Wolf 755

This is “Wolf 755“, the Alpha Male of the Lamar Valley wolf pack in Yellowstone… I was lucky enough to spend parts of two days with different members of this pack a couple of weeks ago during our trip to Yellowstone and Glacier National Parks. After a 4 am wake-up call and a 2 hour drive across to the far side of the park, we were first able to watch 4 of the 5 pups wandering about in the early morning light, tho`at quite a distance. Shortly after the pups headed back to the denning area, the adults got up and started moving around in the sun.
After the traditional greetings and reinforcing of the pack bonds and hierarchies, the four adults – two black (including 755 and his brother 754 – the beta male of the pack) and two gray – moved up the valley to the northeast. I followed, hoping they would show themselves further along the hillside. They did… at least briefly before disappearing back into the forest on the hillside. Rick McIntyre was, of course, one of the watchers out with the group that morning, and I was lucky enough to be at the same pull-out as him, so had the added benefit of his knowledge the wolves had not left through the use of his telemetry equipment.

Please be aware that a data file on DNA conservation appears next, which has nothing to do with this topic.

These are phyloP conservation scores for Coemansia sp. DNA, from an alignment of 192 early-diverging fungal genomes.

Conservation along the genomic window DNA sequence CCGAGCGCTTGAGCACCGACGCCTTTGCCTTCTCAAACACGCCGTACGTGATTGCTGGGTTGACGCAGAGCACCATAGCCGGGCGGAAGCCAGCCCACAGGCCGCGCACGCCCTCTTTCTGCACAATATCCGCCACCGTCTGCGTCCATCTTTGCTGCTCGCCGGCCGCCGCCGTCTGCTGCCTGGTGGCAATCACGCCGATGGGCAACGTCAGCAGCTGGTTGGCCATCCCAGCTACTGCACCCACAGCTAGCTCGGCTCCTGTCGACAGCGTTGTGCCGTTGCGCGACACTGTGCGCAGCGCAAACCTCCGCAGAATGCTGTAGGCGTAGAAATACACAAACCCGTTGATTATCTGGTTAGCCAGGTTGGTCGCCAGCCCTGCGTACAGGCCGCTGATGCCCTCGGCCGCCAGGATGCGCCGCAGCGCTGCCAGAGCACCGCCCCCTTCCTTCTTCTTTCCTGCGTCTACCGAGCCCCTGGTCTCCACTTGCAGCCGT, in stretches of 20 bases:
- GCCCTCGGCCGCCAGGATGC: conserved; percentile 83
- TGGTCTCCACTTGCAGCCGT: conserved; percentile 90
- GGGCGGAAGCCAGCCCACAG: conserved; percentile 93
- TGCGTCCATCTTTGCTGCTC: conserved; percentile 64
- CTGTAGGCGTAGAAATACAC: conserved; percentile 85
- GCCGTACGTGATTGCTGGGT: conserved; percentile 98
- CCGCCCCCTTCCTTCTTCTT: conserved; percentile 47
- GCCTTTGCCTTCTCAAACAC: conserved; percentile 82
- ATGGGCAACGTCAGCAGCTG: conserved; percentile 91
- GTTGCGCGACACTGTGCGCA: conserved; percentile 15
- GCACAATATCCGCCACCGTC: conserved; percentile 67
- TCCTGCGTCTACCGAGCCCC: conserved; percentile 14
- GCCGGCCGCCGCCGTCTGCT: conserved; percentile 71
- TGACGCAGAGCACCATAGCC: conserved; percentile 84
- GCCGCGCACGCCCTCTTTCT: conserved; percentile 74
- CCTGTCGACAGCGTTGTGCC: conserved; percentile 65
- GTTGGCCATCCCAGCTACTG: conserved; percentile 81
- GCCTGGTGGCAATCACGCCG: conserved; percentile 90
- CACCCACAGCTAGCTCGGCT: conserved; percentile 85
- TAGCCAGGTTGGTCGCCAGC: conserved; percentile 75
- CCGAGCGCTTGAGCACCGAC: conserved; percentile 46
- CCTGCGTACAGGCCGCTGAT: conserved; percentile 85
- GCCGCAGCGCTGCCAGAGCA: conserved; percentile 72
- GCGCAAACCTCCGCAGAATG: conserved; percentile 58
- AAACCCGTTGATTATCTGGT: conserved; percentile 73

We waited for best part of an hour, scanning the hillside and seeing nothing more than a couple of noisy Sandhill Cranes… Suddenly, 100 yards out, there he was… How he got from the forest a quarter of a mile away to within a hundred yards across barren sage was a mystery to the half-dozen of us collectively watching, but he did. He continued to walk towards us, scanning regularly, and then pausing to make sure the route was clear before crossing the highway and heading back into the river valley, presumably to return to an old elk carcass they had down in the valley for a bit of breakfast. What a pay-off…
On the drive home that day I was lucky enough to see two wolves of the Canyon Pack feeding of the remnants of a week-old bison carcass that had been feeding a lot of the local wildlife for the week – at one point as many as 8 Grizzlies and 3 wolves, as well as numerous coyotes, bald eagles and ravens. Two days earlier, I had set the same 4 am alarm and done the same 2 hour drive, to be rewarded with seeing all 5 of the Lamar pups – 3 black and 2 gray – though at a considerable range. Spectacular…

~ by Kerry Statham on August 29, 2011.

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